A volunteer nurse kneels in a cabin to apply ointment to a cut on the knee of a boy in an orange shirt.
Photo courtesy of Max Veltman.

“I can be a camp nurse and a part time mom at the same time,” McDuffee said. “So it’s a win-win!”

Additionally, parents are rarely “rattled by anything the kids do,” Veltman said, and many of the responsibilities are already familiar.

“It’s basically first aid,” said McDuffee. “Which as a mom you do, and obviously as a nurse you’re trained to do.”

But most parents aren’t responsible for the first aid of 250 people at once.

A day in the life

Beginning in June, the Y Camp at Horsethief Reservoir hosts close to 200 kids ages 7-12 each week, plus camp counselors and staff.

While the two nurses on duty primarily monitor medication distribution, they also tend to “bumps and bruises, stomach aches, headaches, allergies, and that sort of thing,” said associate professor Sarah Llewellyn. 2022 will be her second summer volunteering.

Meal times are the busiest for nurses, since kids often stop by before or after to take their medicine. But they are on call at all hours, Connor said. “You might have somebody knock on your door at three o’clock in the morning because a kid fell out of the bunk bed,” she said, “So you just have to manage that.”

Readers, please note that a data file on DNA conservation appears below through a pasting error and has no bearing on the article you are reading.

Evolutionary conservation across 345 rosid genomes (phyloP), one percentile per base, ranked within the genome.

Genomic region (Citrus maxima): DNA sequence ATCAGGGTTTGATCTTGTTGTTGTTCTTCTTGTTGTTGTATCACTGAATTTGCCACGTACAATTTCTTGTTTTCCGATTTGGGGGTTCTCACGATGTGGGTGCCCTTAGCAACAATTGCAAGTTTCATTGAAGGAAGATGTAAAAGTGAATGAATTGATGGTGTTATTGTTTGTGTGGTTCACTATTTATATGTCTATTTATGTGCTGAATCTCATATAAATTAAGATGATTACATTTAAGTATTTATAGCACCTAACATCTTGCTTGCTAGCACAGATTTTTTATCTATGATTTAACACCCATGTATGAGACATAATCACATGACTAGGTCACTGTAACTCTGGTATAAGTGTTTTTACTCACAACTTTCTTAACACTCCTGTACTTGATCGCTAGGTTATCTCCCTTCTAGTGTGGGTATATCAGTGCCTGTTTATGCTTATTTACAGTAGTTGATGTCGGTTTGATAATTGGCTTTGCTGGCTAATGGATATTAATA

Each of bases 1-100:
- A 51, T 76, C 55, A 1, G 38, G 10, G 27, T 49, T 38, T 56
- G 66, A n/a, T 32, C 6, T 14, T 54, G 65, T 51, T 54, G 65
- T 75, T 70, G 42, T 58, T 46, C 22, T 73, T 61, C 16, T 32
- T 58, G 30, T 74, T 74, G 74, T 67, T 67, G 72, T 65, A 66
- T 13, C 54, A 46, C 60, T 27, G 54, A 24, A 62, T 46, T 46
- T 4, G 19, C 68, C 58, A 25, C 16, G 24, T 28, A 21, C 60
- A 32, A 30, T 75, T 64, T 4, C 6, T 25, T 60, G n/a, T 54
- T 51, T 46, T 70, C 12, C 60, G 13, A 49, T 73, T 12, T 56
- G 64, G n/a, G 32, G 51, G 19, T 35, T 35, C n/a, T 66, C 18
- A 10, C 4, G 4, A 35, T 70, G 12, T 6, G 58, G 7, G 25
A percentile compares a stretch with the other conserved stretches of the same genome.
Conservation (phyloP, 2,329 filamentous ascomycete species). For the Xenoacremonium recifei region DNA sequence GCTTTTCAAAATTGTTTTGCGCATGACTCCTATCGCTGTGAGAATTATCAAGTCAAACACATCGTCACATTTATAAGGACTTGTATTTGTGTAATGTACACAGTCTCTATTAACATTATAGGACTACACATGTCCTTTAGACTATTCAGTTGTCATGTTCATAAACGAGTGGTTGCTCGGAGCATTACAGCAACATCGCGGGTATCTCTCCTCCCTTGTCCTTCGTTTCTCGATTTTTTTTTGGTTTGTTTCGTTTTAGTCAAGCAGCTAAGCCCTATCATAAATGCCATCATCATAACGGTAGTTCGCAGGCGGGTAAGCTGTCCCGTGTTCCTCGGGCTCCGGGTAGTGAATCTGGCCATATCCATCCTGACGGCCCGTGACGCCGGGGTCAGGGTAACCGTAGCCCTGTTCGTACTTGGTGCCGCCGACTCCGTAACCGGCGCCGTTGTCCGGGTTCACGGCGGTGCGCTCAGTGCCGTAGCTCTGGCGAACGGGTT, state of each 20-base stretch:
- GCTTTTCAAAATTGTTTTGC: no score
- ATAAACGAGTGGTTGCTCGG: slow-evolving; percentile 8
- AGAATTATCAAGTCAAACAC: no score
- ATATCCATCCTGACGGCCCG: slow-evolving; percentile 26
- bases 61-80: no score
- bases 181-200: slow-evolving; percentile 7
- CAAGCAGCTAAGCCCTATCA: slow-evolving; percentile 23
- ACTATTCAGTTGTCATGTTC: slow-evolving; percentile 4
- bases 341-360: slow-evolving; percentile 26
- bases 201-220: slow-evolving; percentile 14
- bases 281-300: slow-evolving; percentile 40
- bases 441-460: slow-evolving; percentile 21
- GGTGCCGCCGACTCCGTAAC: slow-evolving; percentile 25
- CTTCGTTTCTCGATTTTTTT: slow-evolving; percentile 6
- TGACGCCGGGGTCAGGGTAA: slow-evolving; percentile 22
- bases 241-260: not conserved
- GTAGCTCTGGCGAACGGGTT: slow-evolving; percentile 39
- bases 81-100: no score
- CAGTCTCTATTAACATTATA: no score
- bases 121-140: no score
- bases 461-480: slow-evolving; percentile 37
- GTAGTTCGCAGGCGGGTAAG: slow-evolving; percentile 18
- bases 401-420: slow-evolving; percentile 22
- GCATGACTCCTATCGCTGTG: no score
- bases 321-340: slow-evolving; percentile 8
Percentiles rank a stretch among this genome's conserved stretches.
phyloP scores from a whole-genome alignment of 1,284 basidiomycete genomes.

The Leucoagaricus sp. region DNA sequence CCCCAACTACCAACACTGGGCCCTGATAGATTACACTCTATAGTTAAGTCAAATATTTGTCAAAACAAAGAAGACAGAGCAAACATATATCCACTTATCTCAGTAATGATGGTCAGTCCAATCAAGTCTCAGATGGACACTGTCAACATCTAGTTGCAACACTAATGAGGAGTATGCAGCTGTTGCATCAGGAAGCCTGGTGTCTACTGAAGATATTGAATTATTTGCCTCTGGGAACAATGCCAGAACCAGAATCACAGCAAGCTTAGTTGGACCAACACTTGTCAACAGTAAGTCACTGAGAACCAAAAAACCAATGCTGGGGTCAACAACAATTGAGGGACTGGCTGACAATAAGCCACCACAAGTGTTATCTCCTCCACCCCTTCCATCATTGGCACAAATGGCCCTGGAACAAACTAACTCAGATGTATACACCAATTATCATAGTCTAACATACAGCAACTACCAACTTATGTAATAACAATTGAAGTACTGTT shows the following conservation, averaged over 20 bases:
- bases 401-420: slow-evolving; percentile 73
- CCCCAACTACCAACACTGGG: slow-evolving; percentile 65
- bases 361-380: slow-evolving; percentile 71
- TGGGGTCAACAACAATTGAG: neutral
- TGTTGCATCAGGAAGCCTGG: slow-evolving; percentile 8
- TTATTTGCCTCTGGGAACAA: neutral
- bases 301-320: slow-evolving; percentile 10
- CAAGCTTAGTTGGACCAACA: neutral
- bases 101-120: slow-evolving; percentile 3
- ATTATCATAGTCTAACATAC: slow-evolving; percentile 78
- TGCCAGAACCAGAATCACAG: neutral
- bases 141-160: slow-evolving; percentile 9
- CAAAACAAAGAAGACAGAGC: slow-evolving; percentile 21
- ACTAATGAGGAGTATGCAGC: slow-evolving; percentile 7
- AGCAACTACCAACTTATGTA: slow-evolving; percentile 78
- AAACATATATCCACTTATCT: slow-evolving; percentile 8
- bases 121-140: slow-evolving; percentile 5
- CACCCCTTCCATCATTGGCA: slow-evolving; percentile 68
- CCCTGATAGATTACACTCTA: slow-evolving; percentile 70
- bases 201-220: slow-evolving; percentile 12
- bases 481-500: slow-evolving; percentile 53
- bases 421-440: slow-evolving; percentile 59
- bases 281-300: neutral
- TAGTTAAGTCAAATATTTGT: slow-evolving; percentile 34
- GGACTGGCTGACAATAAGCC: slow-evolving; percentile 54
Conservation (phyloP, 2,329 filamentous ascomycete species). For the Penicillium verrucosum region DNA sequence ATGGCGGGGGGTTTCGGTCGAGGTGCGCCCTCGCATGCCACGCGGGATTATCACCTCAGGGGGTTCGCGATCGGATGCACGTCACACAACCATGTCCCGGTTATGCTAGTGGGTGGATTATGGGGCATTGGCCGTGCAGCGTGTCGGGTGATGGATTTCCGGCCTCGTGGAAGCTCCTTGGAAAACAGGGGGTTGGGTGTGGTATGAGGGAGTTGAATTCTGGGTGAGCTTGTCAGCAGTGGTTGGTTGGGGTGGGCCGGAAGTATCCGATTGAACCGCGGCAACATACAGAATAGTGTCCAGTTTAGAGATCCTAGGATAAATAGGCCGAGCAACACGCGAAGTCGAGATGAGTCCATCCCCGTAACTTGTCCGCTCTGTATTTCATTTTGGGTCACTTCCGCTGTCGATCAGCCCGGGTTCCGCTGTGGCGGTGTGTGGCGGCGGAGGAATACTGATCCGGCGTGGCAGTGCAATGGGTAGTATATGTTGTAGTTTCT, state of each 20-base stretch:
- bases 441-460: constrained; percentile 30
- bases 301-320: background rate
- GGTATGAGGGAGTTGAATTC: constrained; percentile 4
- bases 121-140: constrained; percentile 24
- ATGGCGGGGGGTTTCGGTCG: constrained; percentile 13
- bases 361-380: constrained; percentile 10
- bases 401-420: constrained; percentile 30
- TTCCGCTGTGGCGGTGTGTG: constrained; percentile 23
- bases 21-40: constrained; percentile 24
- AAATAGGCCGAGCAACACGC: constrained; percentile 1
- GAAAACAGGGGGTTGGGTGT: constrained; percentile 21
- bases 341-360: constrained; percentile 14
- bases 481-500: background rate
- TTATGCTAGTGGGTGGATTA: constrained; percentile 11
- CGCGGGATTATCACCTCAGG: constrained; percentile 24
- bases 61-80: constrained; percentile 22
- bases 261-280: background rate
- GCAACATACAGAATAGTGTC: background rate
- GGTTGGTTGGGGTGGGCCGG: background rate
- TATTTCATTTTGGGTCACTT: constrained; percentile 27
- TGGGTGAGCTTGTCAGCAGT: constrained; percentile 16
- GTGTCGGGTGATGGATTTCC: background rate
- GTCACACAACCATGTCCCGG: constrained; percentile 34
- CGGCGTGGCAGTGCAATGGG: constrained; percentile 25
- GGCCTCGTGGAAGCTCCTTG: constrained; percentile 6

Campers walk on a trail visible from a porch.
Photo courtesy of Kelley Connor.

For most of the Boise State faculty, these skills differ greatly from their “day jobs.” McDuffee also works in an intensive care unit at Saint Alphonsus Regional Medical Center. She doesn’t anticipate facing any real challenges at camp, but “it’s still outside of my comfort zone in the sense that I’m used to critically ill patients,” she said.

Last year, Llewellyn benefitted from working outside of her typical area of expertise. She doesn’t often work with pediatric medications, so in her free time at camp, she looked up dosages and learned more about the kinds of medicines campers were taking.

“It broadened my pediatrics knowledge,” she said.

The hurdle of homesickness

One of the reasons Veltman loves Y camp is that “a lot of kids are stuck at home and don’t have the ability to get outside, so it’s about trying to nurture kids’ outdoor experience,” he said. “It’s not an epic survival week, but [campers] are outside and interacting with other kids.”